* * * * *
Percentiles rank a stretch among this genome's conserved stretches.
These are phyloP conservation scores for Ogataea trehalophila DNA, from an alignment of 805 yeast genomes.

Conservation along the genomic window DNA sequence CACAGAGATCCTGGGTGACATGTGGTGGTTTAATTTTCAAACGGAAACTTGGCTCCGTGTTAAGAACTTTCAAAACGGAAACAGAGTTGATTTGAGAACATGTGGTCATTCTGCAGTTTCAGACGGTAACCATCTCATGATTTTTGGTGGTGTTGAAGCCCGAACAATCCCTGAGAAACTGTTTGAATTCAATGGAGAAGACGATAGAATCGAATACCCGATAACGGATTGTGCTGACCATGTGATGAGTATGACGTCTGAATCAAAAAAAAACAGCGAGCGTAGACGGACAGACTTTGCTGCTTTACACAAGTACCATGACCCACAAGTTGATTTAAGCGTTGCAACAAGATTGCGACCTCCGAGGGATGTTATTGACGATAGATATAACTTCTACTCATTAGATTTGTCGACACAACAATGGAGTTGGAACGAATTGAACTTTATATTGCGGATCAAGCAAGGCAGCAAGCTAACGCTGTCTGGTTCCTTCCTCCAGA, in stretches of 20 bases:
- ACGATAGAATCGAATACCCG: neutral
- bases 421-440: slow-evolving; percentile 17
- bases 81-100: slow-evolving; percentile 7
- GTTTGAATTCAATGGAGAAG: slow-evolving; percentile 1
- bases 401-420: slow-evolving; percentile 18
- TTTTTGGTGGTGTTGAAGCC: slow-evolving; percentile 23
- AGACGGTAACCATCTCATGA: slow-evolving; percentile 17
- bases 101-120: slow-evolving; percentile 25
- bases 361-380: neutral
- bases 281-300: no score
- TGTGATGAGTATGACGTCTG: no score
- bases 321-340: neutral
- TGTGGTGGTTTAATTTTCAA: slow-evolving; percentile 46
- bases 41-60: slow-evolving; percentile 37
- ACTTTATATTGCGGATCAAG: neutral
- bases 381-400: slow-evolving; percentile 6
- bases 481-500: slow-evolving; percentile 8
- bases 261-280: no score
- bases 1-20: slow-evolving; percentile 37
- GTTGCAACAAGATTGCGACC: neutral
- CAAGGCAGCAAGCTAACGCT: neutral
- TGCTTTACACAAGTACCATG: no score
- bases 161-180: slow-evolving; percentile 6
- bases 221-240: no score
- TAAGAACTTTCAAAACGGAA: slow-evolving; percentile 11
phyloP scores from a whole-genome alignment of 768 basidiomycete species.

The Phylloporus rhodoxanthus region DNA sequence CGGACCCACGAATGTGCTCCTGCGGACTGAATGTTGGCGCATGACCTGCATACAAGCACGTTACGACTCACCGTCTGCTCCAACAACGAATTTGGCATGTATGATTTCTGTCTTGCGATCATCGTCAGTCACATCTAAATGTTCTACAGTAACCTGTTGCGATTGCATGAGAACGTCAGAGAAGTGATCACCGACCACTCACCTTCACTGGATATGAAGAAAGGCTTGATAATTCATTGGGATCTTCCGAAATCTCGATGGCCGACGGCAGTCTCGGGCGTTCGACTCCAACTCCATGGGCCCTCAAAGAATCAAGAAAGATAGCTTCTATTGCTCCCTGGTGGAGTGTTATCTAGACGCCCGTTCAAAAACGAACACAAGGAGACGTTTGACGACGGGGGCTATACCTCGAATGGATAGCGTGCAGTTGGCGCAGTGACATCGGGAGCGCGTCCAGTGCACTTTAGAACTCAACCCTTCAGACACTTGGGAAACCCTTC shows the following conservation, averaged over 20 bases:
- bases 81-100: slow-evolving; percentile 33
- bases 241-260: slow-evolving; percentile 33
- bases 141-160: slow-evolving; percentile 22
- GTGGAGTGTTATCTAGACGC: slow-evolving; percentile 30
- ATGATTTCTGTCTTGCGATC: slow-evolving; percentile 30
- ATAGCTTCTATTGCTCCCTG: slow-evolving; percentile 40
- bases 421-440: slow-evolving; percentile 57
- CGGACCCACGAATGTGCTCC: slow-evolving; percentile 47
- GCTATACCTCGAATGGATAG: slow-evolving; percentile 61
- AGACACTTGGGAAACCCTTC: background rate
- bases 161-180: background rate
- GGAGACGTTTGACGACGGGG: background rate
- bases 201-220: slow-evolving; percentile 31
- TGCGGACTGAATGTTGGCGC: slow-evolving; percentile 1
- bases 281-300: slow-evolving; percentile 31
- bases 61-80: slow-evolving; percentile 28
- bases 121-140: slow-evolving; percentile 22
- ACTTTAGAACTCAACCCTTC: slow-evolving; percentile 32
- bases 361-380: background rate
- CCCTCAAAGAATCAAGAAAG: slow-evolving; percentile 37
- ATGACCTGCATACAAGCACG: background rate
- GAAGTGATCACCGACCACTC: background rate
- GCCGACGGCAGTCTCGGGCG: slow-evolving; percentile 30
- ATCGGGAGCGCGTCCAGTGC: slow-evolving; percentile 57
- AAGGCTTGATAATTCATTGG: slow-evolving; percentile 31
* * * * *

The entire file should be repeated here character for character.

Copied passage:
Percentiles rank a stretch among this genome's conserved stretches.
These are phyloP conservation scores for Ogataea trehalophila DNA, from an alignment of 805 yeast genomes.

Conservation along the genomic window DNA sequence CACAGAGATCCTGGGTGACATGTGGTGGTTTAATTTTCAAACGGAAACTTGGCTCCGTGTTAAGAACTTTCAAAACGGAAACAGAGTTGATTTGAGAACATGTGGTCATTCTGCAGTTTCAGACGGTAACCATCTCATGATTTTTGGTGGTGTTGAAGCCCGAACAATCCCTGAGAAACTGTTTGAATTCAATGGAGAAGACGATAGAATCGAATACCCGATAACGGATTGTGCTGACCATGTGATGAGTATGACGTCTGAATCAAAAAAAAACAGCGAGCGTAGACGGACAGACTTTGCTGCTTTACACAAGTACCATGACCCACAAGTTGATTTAAGCGTTGCAACAAGATTGCGACCTCCGAGGGATGTTATTGACGATAGATATAACTTCTACTCATTAGATTTGTCGACACAACAATGGAGTTGGAACGAATTGAACTTTATATTGCGGATCAAGCAAGGCAGCAAGCTAACGCTGTCTGGTTCCTTCCTCCAGA, in stretches of 20 bases:
- ACGATAGAATCGAATACCCG: neutral
- bases 421-440: slow-evolving; percentile 17
- bases 81-100: slow-evolving; percentile 7
- GTTTGAATTCAATGGAGAAG: slow-evolving; percentile 1
- bases 401-420: slow-evolving; percentile 18
- TTTTTGGTGGTGTTGAAGCC: slow-evolving; percentile 23
- AGACGGTAACCATCTCATGA: slow-evolving; percentile 17
- bases 101-120: slow-evolving; percentile 25
- bases 361-380: neutral
- bases 281-300: no score
- TGTGATGAGTATGACGTCTG: no score
- bases 321-340: neutral
- TGTGGTGGTTTAATTTTCAA: slow-evolving; percentile 46
- bases 41-60: slow-evolving; percentile 37
- ACTTTATATTGCGGATCAAG: neutral
- bases 381-400: slow-evolving; percentile 6
- bases 481-500: slow-evolving; percentile 8
- bases 261-280: no score
- bases 1-20: slow-evolving; percentile 37
- GTTGCAACAAGATTGCGACC: neutral
- CAAGGCAGCAAGCTAACGCT: neutral
- TGCTTTACACAAGTACCATG: no score
- bases 161-180: slow-evolving; percentile 6
- bases 221-240: no score
- TAAGAACTTTCAAAACGGAA: slow-evolving; percentile 11
phyloP scores from a whole-genome alignment of 768 basidiomycete species.

The Phylloporus rhodoxanthus region DNA sequence CGGACCCACGAATGTGCTCCTGCGGACTGAATGTTGGCGCATGACCTGCATACAAGCACGTTACGACTCACCGTCTGCTCCAACAACGAATTTGGCATGTATGATTTCTGTCTTGCGATCATCGTCAGTCACATCTAAATGTTCTACAGTAACCTGTTGCGATTGCATGAGAACGTCAGAGAAGTGATCACCGACCACTCACCTTCACTGGATATGAAGAAAGGCTTGATAATTCATTGGGATCTTCCGAAATCTCGATGGCCGACGGCAGTCTCGGGCGTTCGACTCCAACTCCATGGGCCCTCAAAGAATCAAGAAAGATAGCTTCTATTGCTCCCTGGTGGAGTGTTATCTAGACGCCCGTTCAAAAACGAACACAAGGAGACGTTTGACGACGGGGGCTATACCTCGAATGGATAGCGTGCAGTTGGCGCAGTGACATCGGGAGCGCGTCCAGTGCACTTTAGAACTCAACCCTTCAGACACTTGGGAAACCCTTC shows the following conservation, averaged over 20 bases:
- bases 81-100: slow-evolving; percentile 33
- bases 241-260: slow-evolving; percentile 33
- bases 141-160: slow-evolving; percentile 22
- GTGGAGTGTTATCTAGACGC: slow-evolving; percentile 30
- ATGATTTCTGTCTTGCGATC: slow-evolving; percentile 30
- ATAGCTTCTATTGCTCCCTG: slow-evolving; percentile 40
- bases 421-440: slow-evolving; percentile 57
- CGGACCCACGAATGTGCTCC: slow-evolving; percentile 47
- GCTATACCTCGAATGGATAG: slow-evolving; percentile 61
- AGACACTTGGGAAACCCTTC: background rate
- bases 161-180: background rate
- GGAGACGTTTGACGACGGGG: background rate
- bases 201-220: slow-evolving; percentile 31
- TGCGGACTGAATGTTGGCGC: slow-evolving; percentile 1
- bases 281-300: slow-evolving; percentile 31
- bases 61-80: slow-evolving; percentile 28
- bases 121-140: slow-evolving; percentile 22
- ACTTTAGAACTCAACCCTTC: slow-evolving; percentile 32
- bases 361-380: background rate
- CCCTCAAAGAATCAAGAAAG: slow-evolving; percentile 37
- ATGACCTGCATACAAGCACG: background rate
- GAAGTGATCACCGACCACTC: background rate
- GCCGACGGCAGTCTCGGGCG: slow-evolving; percentile 30
- ATCGGGAGCGCGTCCAGTGC: slow-evolving; percentile 57
- AAGGCTTGATAATTCATTGG: slow-evolving; percentile 31